WASHINGTON, D.C. — Joe Biden became the second Catholic to be inaugurated as president of the United States Jan. 20, giving some U.S. Catholics and their religious leaders a reason to rejoice and others to fear more access to abortion under his leadership.
As Biden placed his hand on the Bible and was sworn in as the 46th president of the U.S., Marie Yanulus Calderoni, a Catholic from Spring Township, Pennsylvania, said a prayer for the 78-year-old Delaware resident as he assumed the responsibility of the nation’s highest office.
He becomes president at a time when the country is enduring a deadly pandemic, profound polarization, racial divisions and financial uncertainty.
For as pleased as Calderoni — a 60-year-old parishioner of St. Ignatius Loyola Catholic Church in Reading, Pennsylvania — is to see a fellow Catholic in the White House, she remains troubled by his support of legal abortion.
Many Catholics across the U.S. share her conflicted enthusiasm and Biden received barely half the Catholic vote in the 2020 election.
New York Cardinal Timothy M. Dolan, who read a Scripture passage at President Donald Trump’s 2017 inauguration, wrote in a recent column for Catholic New York — the archdiocesan newspaper — that Biden “speaks with admirable sensitivity about protecting the rights of the weakest and most threatened,” but added the new president “ran on a platform avidly supporting this gruesome capital punishment for innocent preborn babies.”
Emphasizing the rights of the unborn are equal to other human rights, he quoted Pope Francis: “We defend and promote all legitimate human rights. But what use are they if the right of the baby to be born is violated?”
Though many Catholics are celebrating Biden’s rise to the presidency, many U.S. Catholics are fuming over it, mostly because of his support for legal abortion and same-sex marriage, both sins according to church teaching.
Social media is rife with posts from Catholics offended that Biden identifies himself as a Catholic, with some American priests telling parishioners during the 2020 presidential campaign that it would be a sin to vote for him.
A denouncement of Biden’s Catholicism only creates more divisiveness, said Oblate Father Kevin Nadolski, vice president for mission and a professor of education at DeSales University in Center Valley, Pennsylvania.
Catholic scholars argue all humans are flawed and Vatican leaders frequently confirm that anyone who is baptized Catholic is identified as Catholic, even if they have fallen away from the church.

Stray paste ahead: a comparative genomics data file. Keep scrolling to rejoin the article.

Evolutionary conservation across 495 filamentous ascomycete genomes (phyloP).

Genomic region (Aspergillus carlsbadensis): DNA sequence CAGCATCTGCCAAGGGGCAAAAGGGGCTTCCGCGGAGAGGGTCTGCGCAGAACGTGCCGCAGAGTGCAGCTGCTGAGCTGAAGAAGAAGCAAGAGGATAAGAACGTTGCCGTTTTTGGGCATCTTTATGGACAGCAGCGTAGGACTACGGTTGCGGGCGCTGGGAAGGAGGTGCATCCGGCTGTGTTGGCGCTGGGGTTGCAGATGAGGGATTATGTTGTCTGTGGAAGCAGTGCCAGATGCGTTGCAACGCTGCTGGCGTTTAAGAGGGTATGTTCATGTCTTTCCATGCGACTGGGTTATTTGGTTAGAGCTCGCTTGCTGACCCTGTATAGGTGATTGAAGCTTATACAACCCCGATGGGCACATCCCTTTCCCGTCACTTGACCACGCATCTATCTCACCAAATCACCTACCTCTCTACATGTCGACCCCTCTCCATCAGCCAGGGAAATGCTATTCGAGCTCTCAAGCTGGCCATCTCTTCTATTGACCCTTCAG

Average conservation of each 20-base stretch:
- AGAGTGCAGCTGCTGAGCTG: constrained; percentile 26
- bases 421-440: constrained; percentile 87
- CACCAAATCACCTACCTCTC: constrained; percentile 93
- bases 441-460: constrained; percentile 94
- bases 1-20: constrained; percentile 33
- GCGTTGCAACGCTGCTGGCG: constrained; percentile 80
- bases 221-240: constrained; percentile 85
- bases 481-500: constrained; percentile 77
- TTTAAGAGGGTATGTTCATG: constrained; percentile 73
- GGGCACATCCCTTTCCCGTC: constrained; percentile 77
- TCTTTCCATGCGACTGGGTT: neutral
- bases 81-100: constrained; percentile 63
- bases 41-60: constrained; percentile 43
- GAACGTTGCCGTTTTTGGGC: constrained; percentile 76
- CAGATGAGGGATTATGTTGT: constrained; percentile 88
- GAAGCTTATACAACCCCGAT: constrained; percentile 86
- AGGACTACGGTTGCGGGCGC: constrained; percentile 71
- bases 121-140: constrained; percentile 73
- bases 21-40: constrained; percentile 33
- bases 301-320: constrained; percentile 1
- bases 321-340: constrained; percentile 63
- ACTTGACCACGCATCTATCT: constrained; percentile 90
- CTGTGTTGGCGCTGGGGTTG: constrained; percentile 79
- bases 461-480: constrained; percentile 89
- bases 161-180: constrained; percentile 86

“Even people who would be well disposed to the president find it difficult to (understand how) he can conjugate his stance on (the abortion) issue — which is so important to Catholics — and this faith that has been so important to him all of his life,” said Cardinal Joseph W. Tobin of Newark, New Jersey. “What I don’t understand are people who use very harsh words and want to cut off all communication with the president because of this.”
The U.S. bishops and popes have been in dialogue with all modern U.S. presidents, but it should be easier for Catholic leaders to convey their concerns to a Catholic president who understands the doctrines of the faith, Nadolski said.
“I’m very optimistic that our U.S. Catholic leaders — specifically our bishops — can work with President Biden, despite his present position as it relates to abortion,” he said. “Pope Francis has been crystal clear about the need for dialogue.”
Biden faces an overwhelming agenda at this period of time and Catholics from the ranks of church leadership to those in the pews should offer their prayers to help guide him, Tobin told Catholic News Service.
The inauguration should also be a moment of celebration among the faithful to see the second Catholic president take the oath of office, whether they supported his candidacy or didn’t, Father Nadolski told CNS.
It’s significant that only two of 46 presidents have been Catholic and some have expressed hope that Biden’s election means another prejudice has been overcome.
The U.S. electorate had been suspicious of Catholic presidential candidates throughout the 20th century, fearing they would be unduly influenced by the pope, a notion that President John F. Kennedy — the first Catholic to serve as president — rejected by proclaiming he would keep his faith life and role as public servant separate.
Though Tobin doesn’t expect Biden to take orders from Pope Francis, he does anticipate he will employ the guiding principles of Catholic social teaching to usher him through the health and financial crisis brought on by the COVID-19 pandemic, healing the wounds following the Jan. 6 insurrection at the Capitol, trying to unify the country amid political and racial divisions, and working for immigration solutions.
A man who often calls on his Catholic faith to guide him through the challenges of his life is uniquely suited to lead the U.S. in this turbulent era, said Nadolski, who is pleased Biden has signaled he will address the festering problem of institutional racism in the U.S.
“Pope Francis reminded us this summer that there is no way that anyone of us as Catholics can advance the dignity and sacredness of human life if we are in fact racist,” he said.
“Because of Joe Biden’s commitment to Catholic social teaching — both his sensitivity and sensibilities — I think it’s high time for us to have a very productive, proactive and Gospel-grounded conversation on race in our nation,” Nadolski said, “especially as we’re emerging from the past four years where there have been accusations and real questions around race in our nation in a way in which our leadership at the time has addressed them.”